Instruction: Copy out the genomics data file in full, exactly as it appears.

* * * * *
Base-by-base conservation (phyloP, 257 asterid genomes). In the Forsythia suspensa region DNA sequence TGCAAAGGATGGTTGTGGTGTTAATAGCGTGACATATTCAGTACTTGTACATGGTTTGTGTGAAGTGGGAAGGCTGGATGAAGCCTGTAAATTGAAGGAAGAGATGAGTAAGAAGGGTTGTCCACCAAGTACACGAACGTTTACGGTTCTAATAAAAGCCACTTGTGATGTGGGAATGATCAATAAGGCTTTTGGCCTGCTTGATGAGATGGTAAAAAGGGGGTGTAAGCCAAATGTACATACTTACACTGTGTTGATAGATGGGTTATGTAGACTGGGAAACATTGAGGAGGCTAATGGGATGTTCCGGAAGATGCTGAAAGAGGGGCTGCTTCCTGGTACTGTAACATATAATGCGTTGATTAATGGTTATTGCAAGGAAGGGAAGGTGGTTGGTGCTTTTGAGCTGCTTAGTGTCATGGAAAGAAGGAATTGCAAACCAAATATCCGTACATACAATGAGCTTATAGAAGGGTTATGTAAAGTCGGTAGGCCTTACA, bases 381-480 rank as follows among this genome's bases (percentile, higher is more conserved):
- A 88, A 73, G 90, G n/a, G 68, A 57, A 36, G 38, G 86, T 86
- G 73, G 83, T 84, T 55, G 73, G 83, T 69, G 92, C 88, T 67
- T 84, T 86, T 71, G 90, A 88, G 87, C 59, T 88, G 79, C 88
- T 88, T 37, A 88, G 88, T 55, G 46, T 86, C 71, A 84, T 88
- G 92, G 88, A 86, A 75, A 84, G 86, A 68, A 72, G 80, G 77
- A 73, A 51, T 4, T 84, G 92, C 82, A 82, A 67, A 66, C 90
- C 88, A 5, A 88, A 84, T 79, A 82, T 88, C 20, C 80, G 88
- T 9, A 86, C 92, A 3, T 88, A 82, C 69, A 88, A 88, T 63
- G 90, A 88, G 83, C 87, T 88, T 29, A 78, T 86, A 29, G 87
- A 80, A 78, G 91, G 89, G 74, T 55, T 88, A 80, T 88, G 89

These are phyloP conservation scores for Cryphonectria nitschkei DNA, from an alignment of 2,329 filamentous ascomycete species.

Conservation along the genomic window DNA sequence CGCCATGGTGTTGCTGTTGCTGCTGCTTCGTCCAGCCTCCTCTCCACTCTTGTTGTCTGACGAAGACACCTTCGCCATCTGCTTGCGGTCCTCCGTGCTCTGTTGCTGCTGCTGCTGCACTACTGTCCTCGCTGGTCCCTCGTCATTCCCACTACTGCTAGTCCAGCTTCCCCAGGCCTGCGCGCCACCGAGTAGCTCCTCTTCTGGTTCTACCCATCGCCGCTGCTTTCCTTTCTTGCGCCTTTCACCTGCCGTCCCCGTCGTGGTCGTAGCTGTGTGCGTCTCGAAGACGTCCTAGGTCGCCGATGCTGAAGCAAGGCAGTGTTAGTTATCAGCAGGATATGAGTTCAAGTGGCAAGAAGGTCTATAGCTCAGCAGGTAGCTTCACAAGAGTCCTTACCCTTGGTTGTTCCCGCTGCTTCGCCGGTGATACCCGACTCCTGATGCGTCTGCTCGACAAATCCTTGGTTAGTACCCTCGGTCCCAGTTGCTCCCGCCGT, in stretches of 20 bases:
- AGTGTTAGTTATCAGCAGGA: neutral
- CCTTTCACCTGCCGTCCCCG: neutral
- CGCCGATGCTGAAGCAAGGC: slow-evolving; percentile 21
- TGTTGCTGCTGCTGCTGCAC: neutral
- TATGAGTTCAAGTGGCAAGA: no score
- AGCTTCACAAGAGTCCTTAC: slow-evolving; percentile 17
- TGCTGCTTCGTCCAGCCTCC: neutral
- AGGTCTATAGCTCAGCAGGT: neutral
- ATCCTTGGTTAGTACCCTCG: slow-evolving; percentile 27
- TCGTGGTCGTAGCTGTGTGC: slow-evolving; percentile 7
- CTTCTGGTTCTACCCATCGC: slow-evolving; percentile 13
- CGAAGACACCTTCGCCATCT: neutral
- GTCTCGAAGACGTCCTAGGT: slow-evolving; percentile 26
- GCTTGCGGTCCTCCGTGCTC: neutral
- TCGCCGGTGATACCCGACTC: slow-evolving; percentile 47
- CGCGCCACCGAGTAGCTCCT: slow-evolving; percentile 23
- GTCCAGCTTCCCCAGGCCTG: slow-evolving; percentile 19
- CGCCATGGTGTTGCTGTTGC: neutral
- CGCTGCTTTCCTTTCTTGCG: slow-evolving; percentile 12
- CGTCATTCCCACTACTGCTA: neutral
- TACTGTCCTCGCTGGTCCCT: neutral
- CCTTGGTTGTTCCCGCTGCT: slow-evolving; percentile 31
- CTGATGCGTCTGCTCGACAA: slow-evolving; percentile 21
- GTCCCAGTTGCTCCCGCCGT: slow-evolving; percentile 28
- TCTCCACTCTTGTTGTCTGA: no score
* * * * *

Base-by-base conservation (phyloP, 257 asterid genomes). In the Forsythia suspensa region DNA sequence TGCAAAGGATGGTTGTGGTGTTAATAGCGTGACATATTCAGTACTTGTACATGGTTTGTGTGAAGTGGGAAGGCTGGATGAAGCCTGTAAATTGAAGGAAGAGATGAGTAAGAAGGGTTGTCCACCAAGTACACGAACGTTTACGGTTCTAATAAAAGCCACTTGTGATGTGGGAATGATCAATAAGGCTTTTGGCCTGCTTGATGAGATGGTAAAAAGGGGGTGTAAGCCAAATGTACATACTTACACTGTGTTGATAGATGGGTTATGTAGACTGGGAAACATTGAGGAGGCTAATGGGATGTTCCGGAAGATGCTGAAAGAGGGGCTGCTTCCTGGTACTGTAACATATAATGCGTTGATTAATGGTTATTGCAAGGAAGGGAAGGTGGTTGGTGCTTTTGAGCTGCTTAGTGTCATGGAAAGAAGGAATTGCAAACCAAATATCCGTACATACAATGAGCTTATAGAAGGGTTATGTAAAGTCGGTAGGCCTTACA, bases 381-480 rank as follows among this genome's bases (percentile, higher is more conserved):
- A 88, A 73, G 90, G n/a, G 68, A 57, A 36, G 38, G 86, T 86
- G 73, G 83, T 84, T 55, G 73, G 83, T 69, G 92, C 88, T 67
- T 84, T 86, T 71, G 90, A 88, G 87, C 59, T 88, G 79, C 88
- T 88, T 37, A 88, G 88, T 55, G 46, T 86, C 71, A 84, T 88
- G 92, G 88, A 86, A 75, A 84, G 86, A 68, A 72, G 80, G 77
- A 73, A 51, T 4, T 84, G 92, C 82, A 82, A 67, A 66, C 90
- C 88, A 5, A 88, A 84, T 79, A 82, T 88, C 20, C 80, G 88
- T 9, A 86, C 92, A 3, T 88, A 82, C 69, A 88, A 88, T 63
- G 90, A 88, G 83, C 87, T 88, T 29, A 78, T 86, A 29, G 87
- A 80, A 78, G 91, G 89, G 74, T 55, T 88, A 80, T 88, G 89

These are phyloP conservation scores for Cryphonectria nitschkei DNA, from an alignment of 2,329 filamentous ascomycete species.

Conservation along the genomic window DNA sequence CGCCATGGTGTTGCTGTTGCTGCTGCTTCGTCCAGCCTCCTCTCCACTCTTGTTGTCTGACGAAGACACCTTCGCCATCTGCTTGCGGTCCTCCGTGCTCTGTTGCTGCTGCTGCTGCACTACTGTCCTCGCTGGTCCCTCGTCATTCCCACTACTGCTAGTCCAGCTTCCCCAGGCCTGCGCGCCACCGAGTAGCTCCTCTTCTGGTTCTACCCATCGCCGCTGCTTTCCTTTCTTGCGCCTTTCACCTGCCGTCCCCGTCGTGGTCGTAGCTGTGTGCGTCTCGAAGACGTCCTAGGTCGCCGATGCTGAAGCAAGGCAGTGTTAGTTATCAGCAGGATATGAGTTCAAGTGGCAAGAAGGTCTATAGCTCAGCAGGTAGCTTCACAAGAGTCCTTACCCTTGGTTGTTCCCGCTGCTTCGCCGGTGATACCCGACTCCTGATGCGTCTGCTCGACAAATCCTTGGTTAGTACCCTCGGTCCCAGTTGCTCCCGCCGT, in stretches of 20 bases:
- AGTGTTAGTTATCAGCAGGA: neutral
- CCTTTCACCTGCCGTCCCCG: neutral
- CGCCGATGCTGAAGCAAGGC: slow-evolving; percentile 21
- TGTTGCTGCTGCTGCTGCAC: neutral
- TATGAGTTCAAGTGGCAAGA: no score
- AGCTTCACAAGAGTCCTTAC: slow-evolving; percentile 17
- TGCTGCTTCGTCCAGCCTCC: neutral
- AGGTCTATAGCTCAGCAGGT: neutral
- ATCCTTGGTTAGTACCCTCG: slow-evolving; percentile 27
- TCGTGGTCGTAGCTGTGTGC: slow-evolving; percentile 7
- CTTCTGGTTCTACCCATCGC: slow-evolving; percentile 13
- CGAAGACACCTTCGCCATCT: neutral
- GTCTCGAAGACGTCCTAGGT: slow-evolving; percentile 26
- GCTTGCGGTCCTCCGTGCTC: neutral
- TCGCCGGTGATACCCGACTC: slow-evolving; percentile 47
- CGCGCCACCGAGTAGCTCCT: slow-evolving; percentile 23
- GTCCAGCTTCCCCAGGCCTG: slow-evolving; percentile 19
- CGCCATGGTGTTGCTGTTGC: neutral
- CGCTGCTTTCCTTTCTTGCG: slow-evolving; percentile 12
- CGTCATTCCCACTACTGCTA: neutral
- TACTGTCCTCGCTGGTCCCT: neutral
- CCTTGGTTGTTCCCGCTGCT: slow-evolving; percentile 31
- CTGATGCGTCTGCTCGACAA: slow-evolving; percentile 21
- GTCCCAGTTGCTCCCGCCGT: slow-evolving; percentile 28
- TCTCCACTCTTGTTGTCTGA: no score